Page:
Photo taken by Mohamed Badarni. Wadi Al-Salib, Haifa 1.5.2017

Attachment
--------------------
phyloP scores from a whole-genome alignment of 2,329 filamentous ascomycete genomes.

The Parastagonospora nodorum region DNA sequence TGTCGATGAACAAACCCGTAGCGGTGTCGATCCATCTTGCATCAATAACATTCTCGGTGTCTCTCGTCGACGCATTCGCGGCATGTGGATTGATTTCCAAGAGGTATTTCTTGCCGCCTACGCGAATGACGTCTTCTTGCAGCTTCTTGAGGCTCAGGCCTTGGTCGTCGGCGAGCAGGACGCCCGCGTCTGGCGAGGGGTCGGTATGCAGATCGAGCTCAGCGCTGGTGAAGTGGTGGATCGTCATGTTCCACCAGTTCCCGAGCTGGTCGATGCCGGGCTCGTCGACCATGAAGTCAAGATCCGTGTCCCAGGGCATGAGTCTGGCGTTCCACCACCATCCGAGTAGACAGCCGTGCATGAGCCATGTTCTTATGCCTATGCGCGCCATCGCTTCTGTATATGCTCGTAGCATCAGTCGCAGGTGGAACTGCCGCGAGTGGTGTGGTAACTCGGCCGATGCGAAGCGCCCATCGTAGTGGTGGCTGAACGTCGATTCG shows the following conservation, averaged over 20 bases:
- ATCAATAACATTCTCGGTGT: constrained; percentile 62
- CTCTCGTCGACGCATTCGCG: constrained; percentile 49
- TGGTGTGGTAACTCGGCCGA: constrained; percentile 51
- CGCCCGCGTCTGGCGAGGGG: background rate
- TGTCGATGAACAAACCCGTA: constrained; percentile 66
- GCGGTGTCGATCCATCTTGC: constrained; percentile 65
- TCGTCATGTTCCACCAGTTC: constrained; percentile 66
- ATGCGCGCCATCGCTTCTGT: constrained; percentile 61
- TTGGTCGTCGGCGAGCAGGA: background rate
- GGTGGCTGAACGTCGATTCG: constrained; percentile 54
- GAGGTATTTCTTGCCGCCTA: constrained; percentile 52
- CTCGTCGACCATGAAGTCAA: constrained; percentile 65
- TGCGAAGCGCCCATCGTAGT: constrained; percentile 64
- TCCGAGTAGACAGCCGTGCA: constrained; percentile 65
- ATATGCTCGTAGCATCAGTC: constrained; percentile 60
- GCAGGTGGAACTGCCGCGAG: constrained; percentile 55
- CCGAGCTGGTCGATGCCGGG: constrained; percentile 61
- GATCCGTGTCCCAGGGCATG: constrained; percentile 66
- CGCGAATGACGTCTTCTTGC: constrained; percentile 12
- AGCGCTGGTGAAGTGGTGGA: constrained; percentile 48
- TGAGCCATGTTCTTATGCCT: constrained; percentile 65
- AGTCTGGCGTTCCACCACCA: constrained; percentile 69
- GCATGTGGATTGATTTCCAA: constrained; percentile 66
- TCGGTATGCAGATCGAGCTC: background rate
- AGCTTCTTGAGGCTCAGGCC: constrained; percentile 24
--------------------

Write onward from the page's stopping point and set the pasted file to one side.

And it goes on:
The photo shows a façade of a deserted two stones building surrounded by fireworks and a large advertisement sign placed on its front. The building, as it is seen by its architecture has known better days. It belonged to a Palestinian family that was driven out of its home in Haifa during the 1948 War, the Palestinian catastrophe – Nakba. The event that involved the firework spectacle was Israeli’s 70 years’ anniversary of independence. The large sign which hangs on the façade, states «the Gallery – last apartments for sale». Another one hanging on a different side of the building states: «the Gallery project – the quarter of artists: The link between past and future». While these signs might not be clear for everyone, they reflect attempts to market a Palestinian building, which has been standing empty for decades. The real-estate company which bought this building from the State in 2012 found the «gallery» an attractive branding for marketing and through which it attempts to rewrite a historical narrative of a past. Just like galleries, the narrative encompassed a re-positioning of the historical landscape, within certain imagined space and socio-cultural elements which are arranged in a frame. «The quarter of artists», refers to the name of the outline plan drawn in 1986, although there are no artists living there. Nevertheless, the goal is to repeat past experiences where several Palestinian neighborhoods and villages – such as Old Jaffa and Ein Houd which were emptied of their residents during the Nakba, were preserved after 1948 by Israel and turned into ahistorical artists’ colonies. As to the last sentence of the sign «linking the past and future», it can be taken as a reference to the physical aspect of the building: a hollow two floors above which two modern floors made of cement will be added. Another interpretation could be gleaned from the company’s website. It states that: «The rich history of the picturesque neighborhood is visible from every corner, and you can feel it when you drink a nice cup of coffee in a coffee shop or when you spend a night full of experiences and good energy in a pub close to your home, or even just walking through the enchanting alleys and feeling how each wall tells a story of many decades.» While the past and the future mentioned in the website merely refer to consumption experiences, the history of the neighborhood, Wadi Al-Salib [وادي الصليب] is well documented. Before 1948, it was the largest Palestinian neighborhood in Haifa and encompassed a thriving cultural, social and political live. The first plans to demolish the neighborhood was put forward by the Jewish Agency in the 1930s claiming this conclusion was the result of the neighborhood’s «primitive planning». In the 1960s, two decades after the eviction of the Palestinian residents and the confiscation of the buildings by the state, the demolition suggestion resurfaced following the eviction of the Mizrahi Jews who were housed in the neighborhood in the previous decade, and rebelled against their discrimination on racial ground; i.e. for being Orientals. While many buildings have been demolished, the neighborhood as a whole deteriorated into a place of ruins, standing empty, an extraterritorial space, frozen in time in the center of the city. Many of the buildings’ windows and doors were sealed by cement with warning signs stating that: «the building is hazardous, entrance is forbidden». The State’s and the municipality’s domination over time and space is horrific. They were able to put the place under suspense for many years and then left it to future urban planning. Since 1986 outline various plans of the neighborhood designated few buildings for preservation while many others were demolished and replaced by a green park and megastructure buildings. Based on neoliberal urban renewal principles, these plans converted Palestinian houses into a source of profit for the second time (after their expropriation following the 1948 War). The building in the photo although was designated for demolition in the past, it was found by the Committee for the Preservation in a ‹moderate› physical condition and containing special architectural elements which should be preserved. Yet, its story alludes to larger reality: to the way in which Palestinian time stays an elastic concept under the Israeli domination; it is used sometimes for consumption as the gallery project advertisement, in other times as an ahistorical «artists’ spaces»-image and in yet another time it is completely silenced as terra sine tempore. However, one must bear in mind that in such a settler-colonial setting, time is experienced in a variety of ways. While a certain temporality might be enforced by the regimes, others temporalities evolve from everyday experiences. Moreover, beyond the official history which official plans and real estate companies popularize the history of this building, form a trigger and «… that condense alternative senses of history that weigh on the future» (Stoler, 2016: 347); thus, leaving the horizons of interpretations, moral and political claims open for future struggles.